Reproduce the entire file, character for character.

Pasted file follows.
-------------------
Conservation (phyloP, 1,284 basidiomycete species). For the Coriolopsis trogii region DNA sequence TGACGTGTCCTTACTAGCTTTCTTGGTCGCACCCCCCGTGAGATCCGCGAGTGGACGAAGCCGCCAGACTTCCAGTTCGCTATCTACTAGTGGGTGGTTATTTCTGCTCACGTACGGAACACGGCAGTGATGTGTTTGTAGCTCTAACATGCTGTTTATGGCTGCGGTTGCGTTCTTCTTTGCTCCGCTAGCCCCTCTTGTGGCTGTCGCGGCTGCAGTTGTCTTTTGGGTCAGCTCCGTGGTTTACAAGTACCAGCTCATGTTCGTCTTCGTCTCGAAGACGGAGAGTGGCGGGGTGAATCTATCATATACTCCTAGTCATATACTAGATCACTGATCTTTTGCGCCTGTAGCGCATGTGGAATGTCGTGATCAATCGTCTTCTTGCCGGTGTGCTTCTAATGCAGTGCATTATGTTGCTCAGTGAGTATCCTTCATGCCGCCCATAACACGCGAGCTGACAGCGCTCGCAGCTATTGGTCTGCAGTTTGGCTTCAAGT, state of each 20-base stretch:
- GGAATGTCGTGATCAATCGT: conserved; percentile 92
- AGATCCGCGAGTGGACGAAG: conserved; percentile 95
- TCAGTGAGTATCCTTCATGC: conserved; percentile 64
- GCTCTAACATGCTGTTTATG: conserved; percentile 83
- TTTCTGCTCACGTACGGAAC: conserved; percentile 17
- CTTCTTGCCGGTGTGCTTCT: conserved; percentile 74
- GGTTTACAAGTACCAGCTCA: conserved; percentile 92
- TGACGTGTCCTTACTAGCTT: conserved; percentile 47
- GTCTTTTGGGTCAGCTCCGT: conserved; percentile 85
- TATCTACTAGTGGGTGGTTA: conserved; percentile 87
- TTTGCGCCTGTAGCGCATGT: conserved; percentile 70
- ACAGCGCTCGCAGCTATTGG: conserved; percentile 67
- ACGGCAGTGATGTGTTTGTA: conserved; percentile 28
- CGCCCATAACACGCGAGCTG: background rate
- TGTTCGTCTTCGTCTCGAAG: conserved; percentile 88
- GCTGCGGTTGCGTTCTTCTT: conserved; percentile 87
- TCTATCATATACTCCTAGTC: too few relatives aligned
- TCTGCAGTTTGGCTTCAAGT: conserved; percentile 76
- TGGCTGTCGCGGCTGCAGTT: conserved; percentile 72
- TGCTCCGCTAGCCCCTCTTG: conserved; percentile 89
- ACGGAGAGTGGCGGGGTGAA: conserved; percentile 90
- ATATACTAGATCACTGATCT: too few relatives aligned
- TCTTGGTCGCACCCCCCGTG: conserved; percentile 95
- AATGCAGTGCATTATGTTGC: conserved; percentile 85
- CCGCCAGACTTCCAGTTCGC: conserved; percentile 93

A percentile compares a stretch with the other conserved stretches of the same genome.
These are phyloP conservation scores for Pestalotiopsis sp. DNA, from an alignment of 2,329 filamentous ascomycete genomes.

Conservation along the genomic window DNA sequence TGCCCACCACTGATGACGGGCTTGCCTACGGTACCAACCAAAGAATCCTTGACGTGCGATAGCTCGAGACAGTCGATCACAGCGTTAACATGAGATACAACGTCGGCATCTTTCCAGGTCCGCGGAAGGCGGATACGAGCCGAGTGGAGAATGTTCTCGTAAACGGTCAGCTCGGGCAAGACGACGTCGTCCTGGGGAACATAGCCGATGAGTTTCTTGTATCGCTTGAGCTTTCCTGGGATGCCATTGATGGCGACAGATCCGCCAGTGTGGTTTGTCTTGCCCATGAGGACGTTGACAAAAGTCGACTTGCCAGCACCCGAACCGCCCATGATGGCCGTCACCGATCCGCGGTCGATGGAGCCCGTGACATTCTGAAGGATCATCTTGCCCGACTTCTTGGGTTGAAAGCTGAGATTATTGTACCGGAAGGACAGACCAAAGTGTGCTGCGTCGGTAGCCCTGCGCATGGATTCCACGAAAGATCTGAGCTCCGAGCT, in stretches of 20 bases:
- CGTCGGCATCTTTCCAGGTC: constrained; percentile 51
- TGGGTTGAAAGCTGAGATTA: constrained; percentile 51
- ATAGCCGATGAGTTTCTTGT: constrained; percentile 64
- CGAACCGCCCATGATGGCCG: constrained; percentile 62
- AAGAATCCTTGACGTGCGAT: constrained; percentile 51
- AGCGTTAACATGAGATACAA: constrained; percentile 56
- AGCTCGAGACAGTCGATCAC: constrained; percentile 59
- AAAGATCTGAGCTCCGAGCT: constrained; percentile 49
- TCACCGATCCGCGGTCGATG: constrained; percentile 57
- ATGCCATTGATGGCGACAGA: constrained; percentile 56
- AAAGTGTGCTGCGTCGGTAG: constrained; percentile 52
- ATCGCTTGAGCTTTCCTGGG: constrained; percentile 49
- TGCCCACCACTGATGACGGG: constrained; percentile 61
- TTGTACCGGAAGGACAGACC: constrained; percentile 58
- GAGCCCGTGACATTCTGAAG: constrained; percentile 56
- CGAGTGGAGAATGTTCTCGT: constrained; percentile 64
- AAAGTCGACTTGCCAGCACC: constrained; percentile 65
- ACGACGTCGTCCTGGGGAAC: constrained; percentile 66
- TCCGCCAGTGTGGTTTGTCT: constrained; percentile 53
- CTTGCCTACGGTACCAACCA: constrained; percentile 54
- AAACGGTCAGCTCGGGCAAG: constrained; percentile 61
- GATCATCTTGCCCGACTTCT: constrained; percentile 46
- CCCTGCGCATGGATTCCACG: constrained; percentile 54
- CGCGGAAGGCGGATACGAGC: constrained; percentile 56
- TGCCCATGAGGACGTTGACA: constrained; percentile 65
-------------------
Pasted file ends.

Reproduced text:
Conservation (phyloP, 1,284 basidiomycete species). For the Coriolopsis trogii region DNA sequence TGACGTGTCCTTACTAGCTTTCTTGGTCGCACCCCCCGTGAGATCCGCGAGTGGACGAAGCCGCCAGACTTCCAGTTCGCTATCTACTAGTGGGTGGTTATTTCTGCTCACGTACGGAACACGGCAGTGATGTGTTTGTAGCTCTAACATGCTGTTTATGGCTGCGGTTGCGTTCTTCTTTGCTCCGCTAGCCCCTCTTGTGGCTGTCGCGGCTGCAGTTGTCTTTTGGGTCAGCTCCGTGGTTTACAAGTACCAGCTCATGTTCGTCTTCGTCTCGAAGACGGAGAGTGGCGGGGTGAATCTATCATATACTCCTAGTCATATACTAGATCACTGATCTTTTGCGCCTGTAGCGCATGTGGAATGTCGTGATCAATCGTCTTCTTGCCGGTGTGCTTCTAATGCAGTGCATTATGTTGCTCAGTGAGTATCCTTCATGCCGCCCATAACACGCGAGCTGACAGCGCTCGCAGCTATTGGTCTGCAGTTTGGCTTCAAGT, state of each 20-base stretch:
- GGAATGTCGTGATCAATCGT: conserved; percentile 92
- AGATCCGCGAGTGGACGAAG: conserved; percentile 95
- TCAGTGAGTATCCTTCATGC: conserved; percentile 64
- GCTCTAACATGCTGTTTATG: conserved; percentile 83
- TTTCTGCTCACGTACGGAAC: conserved; percentile 17
- CTTCTTGCCGGTGTGCTTCT: conserved; percentile 74
- GGTTTACAAGTACCAGCTCA: conserved; percentile 92
- TGACGTGTCCTTACTAGCTT: conserved; percentile 47
- GTCTTTTGGGTCAGCTCCGT: conserved; percentile 85
- TATCTACTAGTGGGTGGTTA: conserved; percentile 87
- TTTGCGCCTGTAGCGCATGT: conserved; percentile 70
- ACAGCGCTCGCAGCTATTGG: conserved; percentile 67
- ACGGCAGTGATGTGTTTGTA: conserved; percentile 28
- CGCCCATAACACGCGAGCTG: background rate
- TGTTCGTCTTCGTCTCGAAG: conserved; percentile 88
- GCTGCGGTTGCGTTCTTCTT: conserved; percentile 87
- TCTATCATATACTCCTAGTC: too few relatives aligned
- TCTGCAGTTTGGCTTCAAGT: conserved; percentile 76
- TGGCTGTCGCGGCTGCAGTT: conserved; percentile 72
- TGCTCCGCTAGCCCCTCTTG: conserved; percentile 89
- ACGGAGAGTGGCGGGGTGAA: conserved; percentile 90
- ATATACTAGATCACTGATCT: too few relatives aligned
- TCTTGGTCGCACCCCCCGTG: conserved; percentile 95
- AATGCAGTGCATTATGTTGC: conserved; percentile 85
- CCGCCAGACTTCCAGTTCGC: conserved; percentile 93

A percentile compares a stretch with the other conserved stretches of the same genome.
These are phyloP conservation scores for Pestalotiopsis sp. DNA, from an alignment of 2,329 filamentous ascomycete genomes.

Conservation along the genomic window DNA sequence TGCCCACCACTGATGACGGGCTTGCCTACGGTACCAACCAAAGAATCCTTGACGTGCGATAGCTCGAGACAGTCGATCACAGCGTTAACATGAGATACAACGTCGGCATCTTTCCAGGTCCGCGGAAGGCGGATACGAGCCGAGTGGAGAATGTTCTCGTAAACGGTCAGCTCGGGCAAGACGACGTCGTCCTGGGGAACATAGCCGATGAGTTTCTTGTATCGCTTGAGCTTTCCTGGGATGCCATTGATGGCGACAGATCCGCCAGTGTGGTTTGTCTTGCCCATGAGGACGTTGACAAAAGTCGACTTGCCAGCACCCGAACCGCCCATGATGGCCGTCACCGATCCGCGGTCGATGGAGCCCGTGACATTCTGAAGGATCATCTTGCCCGACTTCTTGGGTTGAAAGCTGAGATTATTGTACCGGAAGGACAGACCAAAGTGTGCTGCGTCGGTAGCCCTGCGCATGGATTCCACGAAAGATCTGAGCTCCGAGCT, in stretches of 20 bases:
- CGTCGGCATCTTTCCAGGTC: constrained; percentile 51
- TGGGTTGAAAGCTGAGATTA: constrained; percentile 51
- ATAGCCGATGAGTTTCTTGT: constrained; percentile 64
- CGAACCGCCCATGATGGCCG: constrained; percentile 62
- AAGAATCCTTGACGTGCGAT: constrained; percentile 51
- AGCGTTAACATGAGATACAA: constrained; percentile 56
- AGCTCGAGACAGTCGATCAC: constrained; percentile 59
- AAAGATCTGAGCTCCGAGCT: constrained; percentile 49
- TCACCGATCCGCGGTCGATG: constrained; percentile 57
- ATGCCATTGATGGCGACAGA: constrained; percentile 56
- AAAGTGTGCTGCGTCGGTAG: constrained; percentile 52
- ATCGCTTGAGCTTTCCTGGG: constrained; percentile 49
- TGCCCACCACTGATGACGGG: constrained; percentile 61
- TTGTACCGGAAGGACAGACC: constrained; percentile 58
- GAGCCCGTGACATTCTGAAG: constrained; percentile 56
- CGAGTGGAGAATGTTCTCGT: constrained; percentile 64
- AAAGTCGACTTGCCAGCACC: constrained; percentile 65
- ACGACGTCGTCCTGGGGAAC: constrained; percentile 66
- TCCGCCAGTGTGGTTTGTCT: constrained; percentile 53
- CTTGCCTACGGTACCAACCA: constrained; percentile 54
- AAACGGTCAGCTCGGGCAAG: constrained; percentile 61
- GATCATCTTGCCCGACTTCT: constrained; percentile 46
- CCCTGCGCATGGATTCCACG: constrained; percentile 54
- CGCGGAAGGCGGATACGAGC: constrained; percentile 56
- TGCCCATGAGGACGTTGACA: constrained; percentile 65